Minter: Edwards’ Nice-Guy Rep Is Up In The Air
By Rick Minter | Senior Writer
As the Carl Edwards-Brad Keselowski saga moves forward, one of the bigger questions will be what the incident, on top of others before it, does to Edwards’ image.
There’s no doubt he’s been a media favorite, as he’s been open and cooperative since he first came on the NASCAR scene back in 2002 to race trucks.
And the press has been a big part of the “Aw shucks, Cousin Carl” image that is associated with him.
But there have been dark moments too. His confrontation with teammate Matt Kenseth after a race at Martinsville in 2007, where he appeared ready to take a swing at Kenseth is one, as was his bumping incident with Dale Earnhardt Jr. after a Nationwide Series race at Michigan the year before.
How Edwards deals with the latest situation will go a long way toward solidifying whatever his reputation turns out to be. To his great credit, he’s never put a lot of stock into the nice-guy reputation he had early on, saying more than once that there would come a time when we’d see a different side of him.
One wonders if his frustrations are related to the fact that he was the odds-on favorite to dethrone Jimmie Johnson last year after leading the circuit in wins in 2008, only to go winless all of 2009 and so far into 2010.
The Edwards situation brings to mind the image and actions of another driver who has failed to live up to his and his fans’ expectations but handled the situation, and other messy ones before it, with a tremendous amount of class.
Dale Earnhardt Jr. had had to shoulder the weight of poor performance on top of the burden of being the sport’s most popular driver. He’s had to deal in a very public way with the loss of his father, the break-up of the team his father founded and the failure of his Hendrick Motorsports team to make him a winner again.
But through it all, he hasn’t let his frustrations lead to a string of classless acts on or off the track, and for that he should be greatly commended.
It’s not just old scribes like me who appreciate the way Earnhardt has handled the cards he’s been dealt. His fan base has remained surprisingly loyal in spite of his struggles.
Former promoter H.A. “Humpy” Wheeler, possibly the greatest observer ever of all things involving auto racing, explains that the fans’ fascination with Dale Earnhardt Jr. tells us more about the thinking of NASCAR’s true audience than any number of focus groups ever could. He said that when it comes right down to it, NASCAR is still very much a country, Southern thing, and Junior is as country and Southern as they come on a circuit that now has more drivers from California than the Carolinas.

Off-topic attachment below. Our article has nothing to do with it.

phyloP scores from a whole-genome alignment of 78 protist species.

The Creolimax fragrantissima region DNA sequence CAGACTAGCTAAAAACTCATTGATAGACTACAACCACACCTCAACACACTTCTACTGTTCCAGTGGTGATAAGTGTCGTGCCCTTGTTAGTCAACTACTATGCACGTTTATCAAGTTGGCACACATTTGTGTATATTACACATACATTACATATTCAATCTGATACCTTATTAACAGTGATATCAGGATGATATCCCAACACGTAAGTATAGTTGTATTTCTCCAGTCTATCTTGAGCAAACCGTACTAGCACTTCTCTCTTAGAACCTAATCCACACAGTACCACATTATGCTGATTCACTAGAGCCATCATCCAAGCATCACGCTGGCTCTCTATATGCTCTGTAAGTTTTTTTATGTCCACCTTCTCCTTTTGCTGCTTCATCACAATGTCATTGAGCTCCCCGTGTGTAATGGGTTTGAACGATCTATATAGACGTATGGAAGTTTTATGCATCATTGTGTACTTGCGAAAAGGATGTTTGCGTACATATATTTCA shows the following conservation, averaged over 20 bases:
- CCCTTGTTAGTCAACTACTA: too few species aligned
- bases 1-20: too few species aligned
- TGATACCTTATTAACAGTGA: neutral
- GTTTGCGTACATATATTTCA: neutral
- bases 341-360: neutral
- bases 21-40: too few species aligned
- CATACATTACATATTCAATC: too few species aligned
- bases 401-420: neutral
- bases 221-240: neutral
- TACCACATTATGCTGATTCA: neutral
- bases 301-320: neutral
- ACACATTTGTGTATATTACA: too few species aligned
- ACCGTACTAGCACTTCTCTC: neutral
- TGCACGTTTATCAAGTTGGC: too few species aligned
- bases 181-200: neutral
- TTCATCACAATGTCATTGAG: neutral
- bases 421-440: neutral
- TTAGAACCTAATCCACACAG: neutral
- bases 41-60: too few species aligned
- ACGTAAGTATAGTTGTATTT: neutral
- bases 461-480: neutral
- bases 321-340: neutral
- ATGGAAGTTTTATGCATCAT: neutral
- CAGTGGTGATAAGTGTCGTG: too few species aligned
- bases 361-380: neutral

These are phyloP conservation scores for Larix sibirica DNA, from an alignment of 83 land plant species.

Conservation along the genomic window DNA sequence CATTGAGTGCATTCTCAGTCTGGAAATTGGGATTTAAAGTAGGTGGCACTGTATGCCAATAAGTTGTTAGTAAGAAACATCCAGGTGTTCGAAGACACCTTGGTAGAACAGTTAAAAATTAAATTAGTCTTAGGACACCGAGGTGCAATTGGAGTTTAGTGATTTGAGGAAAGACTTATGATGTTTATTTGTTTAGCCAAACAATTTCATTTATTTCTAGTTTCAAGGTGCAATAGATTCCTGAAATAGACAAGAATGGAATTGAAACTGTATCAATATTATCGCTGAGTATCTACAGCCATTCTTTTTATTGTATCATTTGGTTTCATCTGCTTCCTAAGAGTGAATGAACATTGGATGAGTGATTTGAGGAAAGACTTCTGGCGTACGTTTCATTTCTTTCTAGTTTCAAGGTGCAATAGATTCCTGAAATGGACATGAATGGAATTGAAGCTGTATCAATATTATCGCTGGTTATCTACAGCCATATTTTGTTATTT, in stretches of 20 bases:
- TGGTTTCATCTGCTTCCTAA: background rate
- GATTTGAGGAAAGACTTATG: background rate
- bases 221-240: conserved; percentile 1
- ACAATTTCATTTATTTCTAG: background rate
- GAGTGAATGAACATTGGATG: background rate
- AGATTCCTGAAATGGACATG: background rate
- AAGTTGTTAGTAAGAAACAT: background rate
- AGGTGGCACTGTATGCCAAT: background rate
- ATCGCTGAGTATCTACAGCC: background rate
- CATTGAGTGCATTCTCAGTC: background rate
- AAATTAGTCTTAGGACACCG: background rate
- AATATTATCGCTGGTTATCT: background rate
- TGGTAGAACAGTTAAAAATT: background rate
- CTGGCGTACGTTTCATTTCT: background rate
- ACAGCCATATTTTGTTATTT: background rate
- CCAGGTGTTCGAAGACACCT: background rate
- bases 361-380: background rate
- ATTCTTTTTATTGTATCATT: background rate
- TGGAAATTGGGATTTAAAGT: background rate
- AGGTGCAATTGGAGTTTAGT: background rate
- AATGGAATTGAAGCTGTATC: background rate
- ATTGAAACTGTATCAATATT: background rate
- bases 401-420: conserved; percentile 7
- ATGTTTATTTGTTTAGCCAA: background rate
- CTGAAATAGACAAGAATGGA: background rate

“I think his popularity comes from the core fan who is hungry for the roots,” Wheeler said. “He is Hank Williams Jr. when country (music) went to cross over and tried to become Broadway.
“NASCAR has strayed so far from its roots that to many people he is one of the only things left. He has that Bill Elliott, down-home look. He wears jeans. He has that [you figure it out] grin that one might see in the pool hall in Valdosta (Georgia). He’s Willie Nelson laid back and drives a pickup truck.
“He is the epitome of the country boy next door – cute, courteous to women, humble and soft-spoken.”
Wheeler said Earnhardt’s image, his philosophy, and his kinship with his fan base appeal to long-time racing fans, even those who don’t live in the South, as Earnhardt always has.
“The core NASCAR fan is still country although he or she might be from Bakersfield or Peekskill and not Griffin, Georgia,” he said.
And. Wheeler said, NASCAR’s core audience can relate to hard times, even though Earnhardt’s hard times on the race track haven’t kept him from accumulating millions of dollars, staying in luxury motorhomes at the track and commuting by private jet.
Success is fairly easy to manage. Adversity is not. But it’s how one handles adversity that truly defines who they are.
If Cousin Carl was from Columbia, South Carolina, and not Columbia, Missouri, maybe some of the old-line Southern fans might be more willing to cut him some slack.
But not for long. In the end, most true fans are looking for drivers who give and get respect, as David Pearson and Richard Petty once did and still do.
That’s why the time-honored phrase used to start a NASCAR race begins with “Gentlemen.”
– Rick Minter can be reached at firstname.lastname@example.org Comments